Pioneer cover

From the press release: From the moment he is handed a possibility of making the first alien contact, Saunders Maxwell decides he will do it, even if doing so takes him through hell and back.

Unfortunately, that is exactly where that journey takes him.

The vision that Zimmerman paints of vibrant human colonies on the Moon, Mars, the asteroids, and beyond, indomitably fighting the harsh lifeless environment of space to build new societies, captures perfectly the emerging space race we see today.

He also captures in Pioneer the heart of the human spirit, willing to push forward no matter the odds, no matter the cost. It is that spirit that will make the exploration of the heavens possible, forever, into the never-ending future.

Available everywhere for $3.99 (before discount) at amazon, Barnes & Noble, all ebook vendors, or direct from the ebook publisher, ebookit. And if you buy it from ebookit you don't support the big tech companies and I get a bigger cut much sooner.

Arecibo Observatory to be shut down permanently

The arriving dark age: Due to the extent of its recent cable failures and the risks they pose to works, the National Science Foundation (NSF) has decided to shuttered and dismantle it permanently.

Ralph Gaume, director of NSF’s astronomy division, said at the briefing the agency wants to preserve other instruments at the site, as well as the visitor and outreach center. But they are under threat if the telescope structure collapses. That would bring the 900-ton instrument platform, suspended 137 meters above the 305-meter wide dish, crashing down. Flailing cables could damage other buildings on the site, as could the three support towers if they fell, too. “There is a serious risk of an unexpected and uncontrolled collapse,” Gaume said. “A controlled decommissioning gives us the opportunity to preserve valuable assets that the observatory has.”

Over the next few weeks, engineering firms will develop a plan for a controlled dismantling. It may involve releasing the platform from its cables explosively and letting it fall.

The radio telescope was built in the early 1960s, and for many years was the world’s largest single dish radio telescope. It has struggled however in recent years with both financial and infrastructure problems, the latter initially caused by Hurricane Maria in 2017.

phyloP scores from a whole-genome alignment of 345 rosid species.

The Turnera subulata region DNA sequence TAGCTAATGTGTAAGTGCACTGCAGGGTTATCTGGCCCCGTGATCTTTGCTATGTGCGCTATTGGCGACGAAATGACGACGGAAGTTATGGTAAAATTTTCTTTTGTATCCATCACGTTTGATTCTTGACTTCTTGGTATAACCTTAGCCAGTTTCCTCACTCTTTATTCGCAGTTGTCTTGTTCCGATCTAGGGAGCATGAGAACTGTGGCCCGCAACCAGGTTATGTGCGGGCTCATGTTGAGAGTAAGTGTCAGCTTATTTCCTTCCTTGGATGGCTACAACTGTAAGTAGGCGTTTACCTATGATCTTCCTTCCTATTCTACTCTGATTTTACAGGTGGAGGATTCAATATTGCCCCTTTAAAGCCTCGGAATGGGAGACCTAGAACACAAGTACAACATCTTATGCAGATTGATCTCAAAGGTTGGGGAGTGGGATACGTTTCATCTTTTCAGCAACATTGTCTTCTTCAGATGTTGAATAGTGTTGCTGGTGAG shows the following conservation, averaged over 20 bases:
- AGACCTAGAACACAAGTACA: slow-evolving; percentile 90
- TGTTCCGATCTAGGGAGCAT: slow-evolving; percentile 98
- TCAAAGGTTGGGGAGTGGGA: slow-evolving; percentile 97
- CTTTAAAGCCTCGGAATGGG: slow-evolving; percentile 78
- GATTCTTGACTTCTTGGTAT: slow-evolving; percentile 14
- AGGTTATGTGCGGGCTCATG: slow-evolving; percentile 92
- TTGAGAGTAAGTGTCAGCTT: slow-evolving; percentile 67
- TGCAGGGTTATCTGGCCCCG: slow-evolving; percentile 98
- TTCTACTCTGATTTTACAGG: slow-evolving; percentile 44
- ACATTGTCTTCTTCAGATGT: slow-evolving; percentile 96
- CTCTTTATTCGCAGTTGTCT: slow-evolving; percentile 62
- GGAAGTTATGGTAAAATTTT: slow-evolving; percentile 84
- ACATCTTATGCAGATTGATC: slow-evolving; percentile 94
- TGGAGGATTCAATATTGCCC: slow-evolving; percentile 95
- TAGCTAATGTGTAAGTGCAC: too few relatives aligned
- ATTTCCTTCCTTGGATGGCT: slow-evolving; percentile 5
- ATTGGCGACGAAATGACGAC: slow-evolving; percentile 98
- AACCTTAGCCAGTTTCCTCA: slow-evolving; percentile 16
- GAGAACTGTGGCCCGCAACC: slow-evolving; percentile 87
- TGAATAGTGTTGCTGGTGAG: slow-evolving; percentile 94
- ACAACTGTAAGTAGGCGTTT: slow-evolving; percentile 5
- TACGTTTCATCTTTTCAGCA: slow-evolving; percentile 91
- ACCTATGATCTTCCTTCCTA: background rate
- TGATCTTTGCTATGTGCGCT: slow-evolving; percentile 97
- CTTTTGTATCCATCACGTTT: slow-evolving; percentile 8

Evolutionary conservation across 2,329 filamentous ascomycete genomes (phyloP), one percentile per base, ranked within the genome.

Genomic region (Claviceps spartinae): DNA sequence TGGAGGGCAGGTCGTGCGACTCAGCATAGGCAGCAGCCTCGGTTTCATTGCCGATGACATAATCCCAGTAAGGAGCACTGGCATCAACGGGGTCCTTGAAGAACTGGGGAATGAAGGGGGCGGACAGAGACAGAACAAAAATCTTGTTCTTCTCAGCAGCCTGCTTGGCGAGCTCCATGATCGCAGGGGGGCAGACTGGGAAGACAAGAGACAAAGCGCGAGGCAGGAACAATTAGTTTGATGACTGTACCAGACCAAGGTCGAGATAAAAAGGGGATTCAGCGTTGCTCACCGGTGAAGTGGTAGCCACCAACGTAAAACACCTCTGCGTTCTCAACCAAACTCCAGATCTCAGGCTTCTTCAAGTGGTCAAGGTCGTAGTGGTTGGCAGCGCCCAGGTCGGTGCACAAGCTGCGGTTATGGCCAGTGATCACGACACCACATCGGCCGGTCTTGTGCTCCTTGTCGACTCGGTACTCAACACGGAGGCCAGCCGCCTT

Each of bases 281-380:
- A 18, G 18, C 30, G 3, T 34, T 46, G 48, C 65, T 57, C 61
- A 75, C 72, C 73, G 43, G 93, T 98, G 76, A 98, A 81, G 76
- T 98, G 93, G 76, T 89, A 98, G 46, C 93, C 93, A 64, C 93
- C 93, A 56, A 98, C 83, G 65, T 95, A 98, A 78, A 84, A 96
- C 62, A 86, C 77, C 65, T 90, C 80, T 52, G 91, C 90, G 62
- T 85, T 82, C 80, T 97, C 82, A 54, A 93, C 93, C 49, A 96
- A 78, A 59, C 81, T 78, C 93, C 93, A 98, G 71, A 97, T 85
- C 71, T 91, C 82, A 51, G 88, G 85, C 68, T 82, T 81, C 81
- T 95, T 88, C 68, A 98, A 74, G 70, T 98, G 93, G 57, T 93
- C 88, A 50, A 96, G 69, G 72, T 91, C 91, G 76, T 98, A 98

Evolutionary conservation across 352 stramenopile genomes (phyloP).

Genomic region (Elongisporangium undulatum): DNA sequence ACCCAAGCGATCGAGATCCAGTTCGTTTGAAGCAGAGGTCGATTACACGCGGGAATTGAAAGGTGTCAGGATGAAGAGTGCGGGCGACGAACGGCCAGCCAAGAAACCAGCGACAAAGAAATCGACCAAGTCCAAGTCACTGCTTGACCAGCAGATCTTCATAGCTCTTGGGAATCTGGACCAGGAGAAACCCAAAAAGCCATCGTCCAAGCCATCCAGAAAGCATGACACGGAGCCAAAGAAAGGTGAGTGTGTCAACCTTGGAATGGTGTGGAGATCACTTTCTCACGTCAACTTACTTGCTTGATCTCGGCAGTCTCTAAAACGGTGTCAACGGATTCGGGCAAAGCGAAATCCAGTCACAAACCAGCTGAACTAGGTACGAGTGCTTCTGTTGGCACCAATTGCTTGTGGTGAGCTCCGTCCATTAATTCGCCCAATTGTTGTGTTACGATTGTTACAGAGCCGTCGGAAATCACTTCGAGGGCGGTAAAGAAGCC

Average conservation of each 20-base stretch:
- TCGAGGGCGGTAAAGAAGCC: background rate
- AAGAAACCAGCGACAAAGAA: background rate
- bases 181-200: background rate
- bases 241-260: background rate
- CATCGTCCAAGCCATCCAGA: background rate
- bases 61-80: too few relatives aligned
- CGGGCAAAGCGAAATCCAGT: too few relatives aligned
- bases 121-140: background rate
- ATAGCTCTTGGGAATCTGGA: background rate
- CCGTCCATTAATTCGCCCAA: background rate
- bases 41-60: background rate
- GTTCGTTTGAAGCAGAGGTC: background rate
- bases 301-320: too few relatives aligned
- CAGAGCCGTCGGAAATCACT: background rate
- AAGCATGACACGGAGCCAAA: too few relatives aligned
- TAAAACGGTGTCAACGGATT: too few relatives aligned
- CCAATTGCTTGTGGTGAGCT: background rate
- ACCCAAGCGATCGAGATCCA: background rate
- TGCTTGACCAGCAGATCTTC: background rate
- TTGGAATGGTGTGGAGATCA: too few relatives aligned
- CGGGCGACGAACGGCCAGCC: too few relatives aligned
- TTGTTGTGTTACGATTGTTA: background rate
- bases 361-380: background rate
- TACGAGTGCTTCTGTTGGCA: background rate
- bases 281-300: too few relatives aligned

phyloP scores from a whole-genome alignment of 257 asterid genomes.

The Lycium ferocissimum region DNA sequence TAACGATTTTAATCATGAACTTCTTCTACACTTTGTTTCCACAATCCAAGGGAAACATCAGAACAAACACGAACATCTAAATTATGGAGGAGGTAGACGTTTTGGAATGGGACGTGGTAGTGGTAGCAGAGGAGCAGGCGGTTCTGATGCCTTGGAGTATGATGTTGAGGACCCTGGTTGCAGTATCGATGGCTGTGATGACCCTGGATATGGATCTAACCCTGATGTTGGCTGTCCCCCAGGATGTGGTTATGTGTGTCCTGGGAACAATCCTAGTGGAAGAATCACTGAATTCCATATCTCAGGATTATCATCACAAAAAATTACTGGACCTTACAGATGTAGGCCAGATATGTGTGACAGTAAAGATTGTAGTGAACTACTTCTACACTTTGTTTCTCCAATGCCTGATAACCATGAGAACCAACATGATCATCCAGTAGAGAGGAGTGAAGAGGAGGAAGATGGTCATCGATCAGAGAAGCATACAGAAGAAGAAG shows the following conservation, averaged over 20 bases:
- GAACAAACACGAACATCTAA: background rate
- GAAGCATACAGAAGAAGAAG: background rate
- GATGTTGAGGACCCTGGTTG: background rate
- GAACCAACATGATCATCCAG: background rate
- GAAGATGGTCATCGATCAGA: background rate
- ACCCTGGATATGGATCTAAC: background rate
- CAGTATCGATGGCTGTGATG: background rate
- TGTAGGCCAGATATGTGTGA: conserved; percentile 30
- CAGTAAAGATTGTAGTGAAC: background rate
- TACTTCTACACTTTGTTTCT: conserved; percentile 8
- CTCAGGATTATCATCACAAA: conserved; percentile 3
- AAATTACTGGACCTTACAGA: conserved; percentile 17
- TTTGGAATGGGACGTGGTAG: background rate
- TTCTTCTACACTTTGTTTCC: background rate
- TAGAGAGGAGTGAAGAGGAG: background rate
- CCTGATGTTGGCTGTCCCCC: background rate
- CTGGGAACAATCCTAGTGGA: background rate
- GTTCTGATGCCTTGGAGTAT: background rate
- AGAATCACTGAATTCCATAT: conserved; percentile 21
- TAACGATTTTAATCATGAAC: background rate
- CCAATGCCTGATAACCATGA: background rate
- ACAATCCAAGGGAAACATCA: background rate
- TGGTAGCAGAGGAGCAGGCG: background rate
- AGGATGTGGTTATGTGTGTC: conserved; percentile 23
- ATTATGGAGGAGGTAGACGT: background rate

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  • Joe

    Due to the damage, they should decommission it and bring it down. Once the wreckage is cleared, they should start construction on Arecibo II, a modern version of the same telescope. If we don’t do this, then we will cede yet another science component to China.

  • Col Beausabre

    1. “An auxiliary cable came loose from a socket on one of the towers in August, creating a 100-foot gash in the dish. Engineers were assessing and working on a plan to repair the damage when another main cable on the tower broke on November 6.

    When it broke, the cable crashed into the reflector dish below, causing additional damage.

    After the break on November 6, engineers inspected the rest of the cables and discovered new breaks as well as slippage from some of the sockets on the towers. Multiple engineering companies reviewed the damage. They determined that the telescope could collapse because it is “in danger of catastrophic failure” and the cables are weaker than expected.

    Even if engineers could safely fix all the damage and add cables to support the telescope, it would likely have stability issues in the future.

    The latest review revealed that damage to the telescope could not be stabilized without risking staff and the construction team. This led to the NSF making the decision to decommission the telescope after 57 years.”

    2. Picture of damage


    34 No, don’t rebuild it. Replace it with a new one, either in orbit or (better I think) on the far side of the moon (great reason for a moon colony). Use a data link to stream data to an Earth Station

  • David

    I know when the Chinese radio telescope was finished a year or so ago, they had no native personnel capable of managing the installation, were attempting to hire sufficiently experienced people offshore, and were having trouble doing so. But I never heard any follow up on the matter, so I have to assume they got it operational with at least sufficiently competent, if not excellent, staffing. I wonder if now, with Arecibo offline, they’ll get more interest.

  • Jeff Wright

    Put a replacement in Meteor Crater

  • wayne

    Who actually owns the land?

  • LocalFluff

    @Jeff Wright
    That could maybe work! Meteor crater has a diameter-to-depth ratio of 7, Arecibo has 6, so it should have a useful field of view (isn’t it fantastic that space itself digs out telescope dishes for us!) And with 4 times the diameter (aperture) compared with Arecibo as bonus.

    But I think it might need some caterpillaring to get the right shape before the concrete is poured. So crater geologists might not like that. It doesn’t hurt to ask them, not more than an immediate face slap hurts anyway.

  • LocalFluff

    “- Was that an approving high five that I missed?”

  • The problem with using Meteor Crater as a radio telescope is its location. It is too close to a major city. I do not think you have sufficient radio quiet to make useful observations. Arecibo was located in the back country of Puerto Rico, and thus was in a quiet zone that since its construction has been maintained.

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